Common Variable Immunodeficiency Treatment in Danville, IN
Common Variable Immunodeficiency (CVID) is a type of primary immunodeficiency in which patients experience reoccurring infection and illness. Specific white blood cells called “B cells” malfunction, producing little to no antibodies (immunoglobulins) to defend the body against such infection.
CVID can present at nearly anytime. Also called adult onset agammaglobulinemia and late onset hypoagammaglobulinemia, it can emerge in childhood or lay dormant for years. The U.S. National Library of Medicine states that an estimated one out of every 25,000 people will develop common variable immunodeficiency.
Symptoms of Common Variable Immunodeficiency
The most common effects of CVID are frequent and reoccurring lung, sinus, and ear infections. Over time, CVID can develop into chronic lung disease. GI tract issues are common as well vomiting, bloating, diarrhea, and inflammation ), polyarthritis (pain and swelling in joints). Other common symptoms of CVID include:
- Lymphadenopathy (enlarged lymph nodes)
- Splenomegaly (enlarged spleen)
- And granulomas, which are the accumulation of immune cells in parts of the body. If located in the intestine, the condition is known as Peyer's patches.
The U.S. National Library of Medicine also states that an estimated 25% of those who develop CVID will eventually present with an autoimmune disorder (a chronic, long-term immune condition where the antibodies attack the body itself). Of these rheumatoid arthritis, hemolytic anemia, thrombocytopenia purpura, and cancer are common. Non-Hodgkin's lymphoma can often be the result of prolonged CVID.
What Causes Common Variable Immunodeficiency?
With CVID, specific white blood cells known as B-cells don't function properly. These B-cells are responsible for producing your body's first line of defense against infection known as antibodies (immunoglobulins). Unlike other immunodeficiency disorders, with CVID there is a normal number of B-cells, they're just not cooperating. Specific immunoglobulins known as IgA and IgG are under produced or not produced at all.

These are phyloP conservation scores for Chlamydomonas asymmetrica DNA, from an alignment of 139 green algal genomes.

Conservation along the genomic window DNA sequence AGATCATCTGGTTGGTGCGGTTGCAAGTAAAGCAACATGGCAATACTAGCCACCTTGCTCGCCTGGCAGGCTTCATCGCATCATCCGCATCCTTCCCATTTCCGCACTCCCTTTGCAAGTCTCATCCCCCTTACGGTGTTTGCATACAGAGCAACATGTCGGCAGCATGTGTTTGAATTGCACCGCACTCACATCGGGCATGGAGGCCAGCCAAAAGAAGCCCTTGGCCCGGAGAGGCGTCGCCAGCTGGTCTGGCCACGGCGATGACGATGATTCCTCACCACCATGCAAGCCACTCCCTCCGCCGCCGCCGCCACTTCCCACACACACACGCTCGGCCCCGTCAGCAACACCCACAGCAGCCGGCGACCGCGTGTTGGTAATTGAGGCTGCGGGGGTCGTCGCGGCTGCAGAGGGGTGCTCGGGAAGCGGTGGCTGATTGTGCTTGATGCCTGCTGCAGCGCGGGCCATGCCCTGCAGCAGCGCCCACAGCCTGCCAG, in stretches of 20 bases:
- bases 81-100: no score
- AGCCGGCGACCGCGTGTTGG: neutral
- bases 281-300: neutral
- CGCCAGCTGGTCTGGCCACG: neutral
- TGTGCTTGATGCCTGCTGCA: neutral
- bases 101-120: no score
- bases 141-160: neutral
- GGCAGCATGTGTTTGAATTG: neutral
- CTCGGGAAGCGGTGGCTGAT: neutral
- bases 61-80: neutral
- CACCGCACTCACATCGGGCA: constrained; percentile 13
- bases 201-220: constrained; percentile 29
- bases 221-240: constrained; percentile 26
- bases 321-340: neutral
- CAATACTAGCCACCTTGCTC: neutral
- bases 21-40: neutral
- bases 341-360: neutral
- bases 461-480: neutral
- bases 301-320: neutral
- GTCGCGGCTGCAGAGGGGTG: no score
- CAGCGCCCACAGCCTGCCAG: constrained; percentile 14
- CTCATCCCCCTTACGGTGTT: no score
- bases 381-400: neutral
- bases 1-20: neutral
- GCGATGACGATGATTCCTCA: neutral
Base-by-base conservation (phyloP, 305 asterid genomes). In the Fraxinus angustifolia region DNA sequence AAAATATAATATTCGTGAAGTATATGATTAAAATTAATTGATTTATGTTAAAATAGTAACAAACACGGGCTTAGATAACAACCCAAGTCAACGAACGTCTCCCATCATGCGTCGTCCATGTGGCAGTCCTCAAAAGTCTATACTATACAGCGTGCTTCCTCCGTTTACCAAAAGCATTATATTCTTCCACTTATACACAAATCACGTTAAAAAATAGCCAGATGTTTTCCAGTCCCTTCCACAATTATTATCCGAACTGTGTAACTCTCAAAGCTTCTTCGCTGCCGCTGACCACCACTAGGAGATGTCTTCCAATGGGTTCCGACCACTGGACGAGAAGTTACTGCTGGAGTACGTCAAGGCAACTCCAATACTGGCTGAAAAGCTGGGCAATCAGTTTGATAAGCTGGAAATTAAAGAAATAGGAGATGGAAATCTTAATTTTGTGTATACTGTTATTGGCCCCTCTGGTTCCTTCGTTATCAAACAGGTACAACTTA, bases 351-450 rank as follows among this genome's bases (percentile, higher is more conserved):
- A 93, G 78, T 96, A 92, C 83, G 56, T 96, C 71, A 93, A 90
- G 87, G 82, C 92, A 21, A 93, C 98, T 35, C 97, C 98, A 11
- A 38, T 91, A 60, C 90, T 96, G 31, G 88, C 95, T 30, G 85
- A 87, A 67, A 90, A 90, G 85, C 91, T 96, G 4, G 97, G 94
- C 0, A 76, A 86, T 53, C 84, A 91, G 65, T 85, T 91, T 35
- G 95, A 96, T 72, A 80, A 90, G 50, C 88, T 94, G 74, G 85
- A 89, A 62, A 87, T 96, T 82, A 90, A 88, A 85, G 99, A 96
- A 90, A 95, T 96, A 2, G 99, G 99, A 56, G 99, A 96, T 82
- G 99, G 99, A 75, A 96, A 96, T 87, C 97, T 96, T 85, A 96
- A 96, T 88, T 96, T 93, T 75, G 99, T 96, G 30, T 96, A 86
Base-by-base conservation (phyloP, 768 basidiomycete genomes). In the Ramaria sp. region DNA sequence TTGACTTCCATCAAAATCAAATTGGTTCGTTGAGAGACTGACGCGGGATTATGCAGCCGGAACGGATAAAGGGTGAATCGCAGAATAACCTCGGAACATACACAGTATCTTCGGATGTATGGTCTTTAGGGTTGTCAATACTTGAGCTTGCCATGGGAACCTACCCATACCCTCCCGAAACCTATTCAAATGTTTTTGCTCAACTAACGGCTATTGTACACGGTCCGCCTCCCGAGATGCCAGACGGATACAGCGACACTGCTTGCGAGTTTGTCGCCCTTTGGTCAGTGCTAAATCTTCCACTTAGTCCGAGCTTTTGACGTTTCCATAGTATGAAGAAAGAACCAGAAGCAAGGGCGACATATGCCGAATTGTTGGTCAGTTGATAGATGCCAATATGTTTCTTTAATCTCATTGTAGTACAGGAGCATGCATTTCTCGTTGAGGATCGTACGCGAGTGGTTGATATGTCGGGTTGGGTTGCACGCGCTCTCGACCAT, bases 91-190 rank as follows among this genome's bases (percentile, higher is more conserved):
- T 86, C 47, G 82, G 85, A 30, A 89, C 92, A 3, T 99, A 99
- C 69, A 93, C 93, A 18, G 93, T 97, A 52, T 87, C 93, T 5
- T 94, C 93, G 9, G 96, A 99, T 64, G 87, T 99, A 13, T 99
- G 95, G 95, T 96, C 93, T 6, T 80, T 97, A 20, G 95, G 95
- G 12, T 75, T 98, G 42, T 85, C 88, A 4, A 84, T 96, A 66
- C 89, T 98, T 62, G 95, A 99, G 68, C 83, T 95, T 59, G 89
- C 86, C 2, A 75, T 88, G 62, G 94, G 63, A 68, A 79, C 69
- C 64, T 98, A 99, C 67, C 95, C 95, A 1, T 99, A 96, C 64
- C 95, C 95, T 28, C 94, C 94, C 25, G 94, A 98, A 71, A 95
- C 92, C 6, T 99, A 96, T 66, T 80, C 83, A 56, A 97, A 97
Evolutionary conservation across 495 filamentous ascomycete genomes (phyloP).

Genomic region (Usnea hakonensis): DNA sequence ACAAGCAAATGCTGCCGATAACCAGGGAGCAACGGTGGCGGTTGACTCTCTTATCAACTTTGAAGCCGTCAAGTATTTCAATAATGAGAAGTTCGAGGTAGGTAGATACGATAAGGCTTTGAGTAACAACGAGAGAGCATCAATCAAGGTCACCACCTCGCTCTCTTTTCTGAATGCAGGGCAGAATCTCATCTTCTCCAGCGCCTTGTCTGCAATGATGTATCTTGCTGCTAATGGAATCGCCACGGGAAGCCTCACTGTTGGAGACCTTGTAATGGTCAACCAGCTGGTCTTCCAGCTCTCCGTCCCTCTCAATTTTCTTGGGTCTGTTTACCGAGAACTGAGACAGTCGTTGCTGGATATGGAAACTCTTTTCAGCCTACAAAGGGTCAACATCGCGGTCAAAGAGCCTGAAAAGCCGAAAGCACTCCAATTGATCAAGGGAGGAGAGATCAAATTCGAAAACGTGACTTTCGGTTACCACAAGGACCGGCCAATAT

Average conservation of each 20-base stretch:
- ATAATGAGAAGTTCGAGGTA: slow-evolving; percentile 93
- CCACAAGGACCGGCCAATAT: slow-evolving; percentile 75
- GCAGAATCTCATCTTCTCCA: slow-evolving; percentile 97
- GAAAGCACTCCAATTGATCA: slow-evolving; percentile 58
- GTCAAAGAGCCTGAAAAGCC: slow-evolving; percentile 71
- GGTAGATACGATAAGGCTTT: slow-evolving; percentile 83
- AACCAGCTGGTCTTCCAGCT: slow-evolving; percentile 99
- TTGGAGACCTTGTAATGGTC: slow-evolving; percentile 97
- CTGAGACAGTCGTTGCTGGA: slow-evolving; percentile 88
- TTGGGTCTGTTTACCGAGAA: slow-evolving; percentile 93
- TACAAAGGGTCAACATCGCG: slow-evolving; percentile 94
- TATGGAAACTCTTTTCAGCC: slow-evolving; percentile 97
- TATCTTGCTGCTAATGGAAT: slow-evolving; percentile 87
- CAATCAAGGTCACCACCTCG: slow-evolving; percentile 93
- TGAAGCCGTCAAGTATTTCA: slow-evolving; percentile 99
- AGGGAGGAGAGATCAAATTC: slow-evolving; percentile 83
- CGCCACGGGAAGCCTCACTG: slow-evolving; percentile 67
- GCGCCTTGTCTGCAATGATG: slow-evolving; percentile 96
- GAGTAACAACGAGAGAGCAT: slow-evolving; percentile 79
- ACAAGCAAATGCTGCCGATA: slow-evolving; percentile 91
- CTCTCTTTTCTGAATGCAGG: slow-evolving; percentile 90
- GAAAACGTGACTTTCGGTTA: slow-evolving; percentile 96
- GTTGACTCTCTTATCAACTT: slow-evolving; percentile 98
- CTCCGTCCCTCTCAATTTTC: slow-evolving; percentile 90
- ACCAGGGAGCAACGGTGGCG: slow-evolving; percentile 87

Those with CVID have immune systems so compromised that taking a flu shot or other immunization may not only cause a severe infection, but the immunizations themselves could have little effect.
Flu shots inject the body with a small amount of the influenza virus in order to jump-start the immune system into producing those anti-bodies we just spoke about. CVID patients—in many cases—can't produce any.
Common Variable Immunodeficiency Risk Factors
If you're frequently ill with digestive system issues like vomiting, diarrhea, pneumonia, colds, the flu, it may be time to talk to your doctor about immunodeficiency disorders and CVID.
There are treatment options available like subcutaneous (injections) and IV immunoglobulin therapy to help control immunodeficiency disorders. Discovering you have an immune condition can be scary, but knowing is the first step in controlling the condition that has been controlling you.
To request more information from a qualified healthcare provider about Common Variable Immunodeficiency (CVID) today. Call (765) 259-0545 or contact Charles Turner MD online.
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